In which we make better documentaries
We sat down last night to watch one of the Christmas present DVDs: Arrested Development Season 3. It got me thinking, after yesterday’s post, about pseudo-archaeological documentaries.
I don’t mean Professor Parfitt’s documentary described yesterday, so much as the far wilder theories produced by, say, Graham Hancock, or the many who have followed on from The Holy Blood and the Holy Grail. You know the sort: the sort who will tell you, straight-faced, that the Bavarian Illuminati knew the secrets of the Knights Templar, who had found ancient Jewish documents containing the mystical secrets of Egypt and the bloodline of Jesus, whose descendants formed the Priory of Sion, founded the Freemasons, who preserve the secret that Atlantis was in Antartica, and who hope to return to the French throne as predicted by Nostradamus. And that you would already know all this, if it wasn’t being kept secret by a global conspiracy involving the Pope, the British royal family, and the Bilderberg group. That sort of documentary. The sort which is bound, somewhere, to contain the line: “if the documents we had found in the obscure archive were true, it would mean rewriting the history books.”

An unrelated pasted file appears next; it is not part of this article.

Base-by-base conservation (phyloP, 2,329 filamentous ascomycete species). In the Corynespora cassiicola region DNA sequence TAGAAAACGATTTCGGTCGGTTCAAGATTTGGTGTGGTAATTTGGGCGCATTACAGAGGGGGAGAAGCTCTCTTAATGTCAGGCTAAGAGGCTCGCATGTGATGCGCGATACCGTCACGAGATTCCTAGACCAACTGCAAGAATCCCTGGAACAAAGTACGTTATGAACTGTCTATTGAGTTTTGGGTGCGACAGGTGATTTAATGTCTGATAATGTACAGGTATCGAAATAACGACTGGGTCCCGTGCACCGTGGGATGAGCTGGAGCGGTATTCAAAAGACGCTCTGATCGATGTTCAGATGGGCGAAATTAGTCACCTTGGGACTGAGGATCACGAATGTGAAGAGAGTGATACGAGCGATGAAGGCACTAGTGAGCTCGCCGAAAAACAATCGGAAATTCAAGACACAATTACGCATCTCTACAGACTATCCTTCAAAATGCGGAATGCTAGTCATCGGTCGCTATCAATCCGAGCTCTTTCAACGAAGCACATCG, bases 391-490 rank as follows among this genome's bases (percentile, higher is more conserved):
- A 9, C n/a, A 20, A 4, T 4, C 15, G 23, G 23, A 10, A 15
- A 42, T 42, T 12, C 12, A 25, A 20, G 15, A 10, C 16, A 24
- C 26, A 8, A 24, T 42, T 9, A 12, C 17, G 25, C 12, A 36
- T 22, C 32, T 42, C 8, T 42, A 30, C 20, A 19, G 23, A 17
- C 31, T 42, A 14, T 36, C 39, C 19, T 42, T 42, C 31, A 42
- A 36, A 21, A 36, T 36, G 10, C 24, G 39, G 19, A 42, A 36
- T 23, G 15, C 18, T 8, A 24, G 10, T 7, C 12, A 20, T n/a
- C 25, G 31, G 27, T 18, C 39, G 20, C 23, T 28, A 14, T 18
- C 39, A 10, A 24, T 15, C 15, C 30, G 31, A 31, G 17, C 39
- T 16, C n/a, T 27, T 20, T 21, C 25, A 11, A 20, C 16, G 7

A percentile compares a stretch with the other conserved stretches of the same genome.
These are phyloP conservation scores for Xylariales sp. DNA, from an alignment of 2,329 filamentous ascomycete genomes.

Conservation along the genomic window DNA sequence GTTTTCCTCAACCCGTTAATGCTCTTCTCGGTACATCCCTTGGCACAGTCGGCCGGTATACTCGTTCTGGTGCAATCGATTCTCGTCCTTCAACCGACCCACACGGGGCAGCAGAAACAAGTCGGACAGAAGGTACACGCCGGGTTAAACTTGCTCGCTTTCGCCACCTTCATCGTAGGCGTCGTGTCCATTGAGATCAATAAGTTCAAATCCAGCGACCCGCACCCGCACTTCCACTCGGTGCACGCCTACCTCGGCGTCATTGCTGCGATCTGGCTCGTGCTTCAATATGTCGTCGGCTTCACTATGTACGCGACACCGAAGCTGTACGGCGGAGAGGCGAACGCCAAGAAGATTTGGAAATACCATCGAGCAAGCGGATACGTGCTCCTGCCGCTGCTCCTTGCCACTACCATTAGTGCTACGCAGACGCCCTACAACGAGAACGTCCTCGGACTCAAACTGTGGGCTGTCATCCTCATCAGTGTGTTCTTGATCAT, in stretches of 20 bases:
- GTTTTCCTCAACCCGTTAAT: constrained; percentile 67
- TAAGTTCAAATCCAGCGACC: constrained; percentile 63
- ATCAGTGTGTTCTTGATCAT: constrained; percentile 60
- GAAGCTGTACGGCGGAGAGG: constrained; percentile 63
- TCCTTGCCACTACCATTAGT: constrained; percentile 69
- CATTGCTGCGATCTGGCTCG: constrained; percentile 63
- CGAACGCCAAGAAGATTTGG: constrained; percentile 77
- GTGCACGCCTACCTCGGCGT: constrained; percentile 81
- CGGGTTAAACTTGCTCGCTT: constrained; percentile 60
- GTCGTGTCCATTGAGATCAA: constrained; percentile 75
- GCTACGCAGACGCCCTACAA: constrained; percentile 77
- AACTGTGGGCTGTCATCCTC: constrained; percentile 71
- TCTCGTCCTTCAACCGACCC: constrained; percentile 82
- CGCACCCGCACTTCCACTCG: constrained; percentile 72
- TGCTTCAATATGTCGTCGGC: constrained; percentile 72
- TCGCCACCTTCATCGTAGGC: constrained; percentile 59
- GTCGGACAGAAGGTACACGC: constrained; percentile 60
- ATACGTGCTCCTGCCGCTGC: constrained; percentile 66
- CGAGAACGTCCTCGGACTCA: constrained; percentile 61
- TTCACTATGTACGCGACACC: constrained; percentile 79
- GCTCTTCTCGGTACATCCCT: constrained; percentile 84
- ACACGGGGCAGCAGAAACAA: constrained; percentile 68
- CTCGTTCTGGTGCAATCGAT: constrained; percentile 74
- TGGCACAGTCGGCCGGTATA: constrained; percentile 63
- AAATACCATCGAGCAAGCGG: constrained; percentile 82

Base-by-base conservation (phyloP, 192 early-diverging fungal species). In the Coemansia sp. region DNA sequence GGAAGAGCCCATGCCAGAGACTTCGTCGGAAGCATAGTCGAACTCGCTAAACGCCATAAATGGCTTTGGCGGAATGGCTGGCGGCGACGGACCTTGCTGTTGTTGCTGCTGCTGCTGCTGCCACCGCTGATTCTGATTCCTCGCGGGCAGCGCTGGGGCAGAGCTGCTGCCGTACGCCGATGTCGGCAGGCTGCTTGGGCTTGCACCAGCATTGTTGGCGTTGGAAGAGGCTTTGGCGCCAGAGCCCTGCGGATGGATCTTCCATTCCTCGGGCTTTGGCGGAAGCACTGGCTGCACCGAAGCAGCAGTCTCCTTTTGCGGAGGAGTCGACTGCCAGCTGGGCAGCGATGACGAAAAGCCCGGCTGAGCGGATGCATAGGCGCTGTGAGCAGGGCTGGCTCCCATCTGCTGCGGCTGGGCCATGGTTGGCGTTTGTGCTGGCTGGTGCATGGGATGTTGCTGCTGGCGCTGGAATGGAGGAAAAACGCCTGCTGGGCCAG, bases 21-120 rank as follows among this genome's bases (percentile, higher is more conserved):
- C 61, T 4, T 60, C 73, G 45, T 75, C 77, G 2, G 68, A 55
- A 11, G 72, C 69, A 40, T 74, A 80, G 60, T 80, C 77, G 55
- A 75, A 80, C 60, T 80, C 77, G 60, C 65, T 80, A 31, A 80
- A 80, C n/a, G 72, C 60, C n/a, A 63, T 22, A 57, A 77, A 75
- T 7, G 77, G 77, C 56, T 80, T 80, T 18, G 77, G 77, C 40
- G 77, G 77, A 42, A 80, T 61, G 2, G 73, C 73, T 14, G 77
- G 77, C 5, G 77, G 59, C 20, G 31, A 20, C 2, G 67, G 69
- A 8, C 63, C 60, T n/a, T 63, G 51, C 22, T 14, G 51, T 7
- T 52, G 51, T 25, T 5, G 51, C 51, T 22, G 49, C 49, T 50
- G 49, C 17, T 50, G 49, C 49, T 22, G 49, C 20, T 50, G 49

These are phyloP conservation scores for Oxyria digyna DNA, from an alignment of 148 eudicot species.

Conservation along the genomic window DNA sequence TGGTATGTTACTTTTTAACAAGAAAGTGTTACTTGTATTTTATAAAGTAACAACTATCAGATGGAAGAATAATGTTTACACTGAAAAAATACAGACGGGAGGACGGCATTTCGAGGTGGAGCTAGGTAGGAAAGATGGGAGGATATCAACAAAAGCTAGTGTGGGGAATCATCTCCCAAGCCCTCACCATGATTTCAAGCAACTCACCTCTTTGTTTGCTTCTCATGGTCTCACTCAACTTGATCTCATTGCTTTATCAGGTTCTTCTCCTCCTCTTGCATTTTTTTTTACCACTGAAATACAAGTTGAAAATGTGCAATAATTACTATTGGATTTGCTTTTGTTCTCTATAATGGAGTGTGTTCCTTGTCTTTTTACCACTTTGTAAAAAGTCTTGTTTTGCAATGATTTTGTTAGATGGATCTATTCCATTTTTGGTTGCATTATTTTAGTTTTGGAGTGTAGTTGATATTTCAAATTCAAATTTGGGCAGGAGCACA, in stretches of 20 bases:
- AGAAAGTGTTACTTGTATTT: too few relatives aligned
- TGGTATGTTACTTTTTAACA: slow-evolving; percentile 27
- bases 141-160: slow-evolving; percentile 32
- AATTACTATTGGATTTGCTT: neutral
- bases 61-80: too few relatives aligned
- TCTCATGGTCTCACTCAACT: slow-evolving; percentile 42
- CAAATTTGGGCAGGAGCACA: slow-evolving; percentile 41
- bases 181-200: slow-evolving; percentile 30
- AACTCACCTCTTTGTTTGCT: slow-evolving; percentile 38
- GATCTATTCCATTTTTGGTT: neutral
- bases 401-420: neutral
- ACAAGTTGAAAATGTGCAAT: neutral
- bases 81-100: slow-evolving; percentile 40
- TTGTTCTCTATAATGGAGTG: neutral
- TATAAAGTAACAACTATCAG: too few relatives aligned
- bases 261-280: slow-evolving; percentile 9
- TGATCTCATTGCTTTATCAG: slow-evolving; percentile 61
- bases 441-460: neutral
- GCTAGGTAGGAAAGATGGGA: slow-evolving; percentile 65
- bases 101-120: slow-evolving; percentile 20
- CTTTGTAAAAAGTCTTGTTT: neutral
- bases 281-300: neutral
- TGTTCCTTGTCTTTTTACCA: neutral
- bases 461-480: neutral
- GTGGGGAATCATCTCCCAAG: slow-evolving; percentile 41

Anyway, if you didn’t watch Arrested Development – and not many people did – one of its constant features was a narrator’s voiceover, performed by Ron Howard.* A rather sarcastic narrator’s voiceover, pointing out every moment where the characters lie or make a mistake.** And that’s exactly what all those documentaries need.
Presenter: If the documents we had found in the obscure archive were true, it would mean rewriting the history books.
Ron Howard: But they’re not.
A thousandfold improvement, I think you have to agree.
* who has lately been directing a movie based on a Dan Brown book, so will know exactly what I’m talking about
** which is rather frequently.